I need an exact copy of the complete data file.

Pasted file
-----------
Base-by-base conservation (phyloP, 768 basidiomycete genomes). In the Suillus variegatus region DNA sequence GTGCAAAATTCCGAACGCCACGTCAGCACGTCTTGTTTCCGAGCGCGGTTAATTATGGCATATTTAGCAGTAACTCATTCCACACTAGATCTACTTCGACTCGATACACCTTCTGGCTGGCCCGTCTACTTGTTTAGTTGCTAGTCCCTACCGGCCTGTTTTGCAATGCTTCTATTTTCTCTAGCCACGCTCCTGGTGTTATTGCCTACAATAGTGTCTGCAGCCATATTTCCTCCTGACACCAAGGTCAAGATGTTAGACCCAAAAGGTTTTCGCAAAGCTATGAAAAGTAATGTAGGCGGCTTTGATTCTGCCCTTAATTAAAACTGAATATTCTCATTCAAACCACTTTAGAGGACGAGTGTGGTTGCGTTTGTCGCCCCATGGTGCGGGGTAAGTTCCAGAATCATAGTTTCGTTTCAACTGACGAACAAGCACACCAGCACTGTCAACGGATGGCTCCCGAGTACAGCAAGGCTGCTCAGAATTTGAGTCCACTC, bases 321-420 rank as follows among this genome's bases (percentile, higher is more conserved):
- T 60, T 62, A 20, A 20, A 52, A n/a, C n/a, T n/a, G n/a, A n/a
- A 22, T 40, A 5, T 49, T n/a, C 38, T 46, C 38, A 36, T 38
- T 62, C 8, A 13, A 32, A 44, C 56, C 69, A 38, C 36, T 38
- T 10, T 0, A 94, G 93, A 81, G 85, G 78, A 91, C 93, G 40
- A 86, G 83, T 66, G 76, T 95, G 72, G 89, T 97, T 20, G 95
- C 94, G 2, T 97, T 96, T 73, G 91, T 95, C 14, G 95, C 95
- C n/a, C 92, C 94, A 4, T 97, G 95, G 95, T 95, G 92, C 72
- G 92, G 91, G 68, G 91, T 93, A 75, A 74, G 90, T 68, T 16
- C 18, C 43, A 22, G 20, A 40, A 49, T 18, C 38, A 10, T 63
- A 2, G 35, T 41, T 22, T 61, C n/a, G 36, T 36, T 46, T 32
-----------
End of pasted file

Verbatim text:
Base-by-base conservation (phyloP, 768 basidiomycete genomes). In the Suillus variegatus region DNA sequence GTGCAAAATTCCGAACGCCACGTCAGCACGTCTTGTTTCCGAGCGCGGTTAATTATGGCATATTTAGCAGTAACTCATTCCACACTAGATCTACTTCGACTCGATACACCTTCTGGCTGGCCCGTCTACTTGTTTAGTTGCTAGTCCCTACCGGCCTGTTTTGCAATGCTTCTATTTTCTCTAGCCACGCTCCTGGTGTTATTGCCTACAATAGTGTCTGCAGCCATATTTCCTCCTGACACCAAGGTCAAGATGTTAGACCCAAAAGGTTTTCGCAAAGCTATGAAAAGTAATGTAGGCGGCTTTGATTCTGCCCTTAATTAAAACTGAATATTCTCATTCAAACCACTTTAGAGGACGAGTGTGGTTGCGTTTGTCGCCCCATGGTGCGGGGTAAGTTCCAGAATCATAGTTTCGTTTCAACTGACGAACAAGCACACCAGCACTGTCAACGGATGGCTCCCGAGTACAGCAAGGCTGCTCAGAATTTGAGTCCACTC, bases 321-420 rank as follows among this genome's bases (percentile, higher is more conserved):
- T 60, T 62, A 20, A 20, A 52, A n/a, C n/a, T n/a, G n/a, A n/a
- A 22, T 40, A 5, T 49, T n/a, C 38, T 46, C 38, A 36, T 38
- T 62, C 8, A 13, A 32, A 44, C 56, C 69, A 38, C 36, T 38
- T 10, T 0, A 94, G 93, A 81, G 85, G 78, A 91, C 93, G 40
- A 86, G 83, T 66, G 76, T 95, G 72, G 89, T 97, T 20, G 95
- C 94, G 2, T 97, T 96, T 73, G 91, T 95, C 14, G 95, C 95
- C n/a, C 92, C 94, A 4, T 97, G 95, G 95, T 95, G 92, C 72
- G 92, G 91, G 68, G 91, T 93, A 75, A 74, G 90, T 68, T 16
- C 18, C 43, A 22, G 20, A 40, A 49, T 18, C 38, A 10, T 63
- A 2, G 35, T 41, T 22, T 61, C n/a, G 36, T 36, T 46, T 32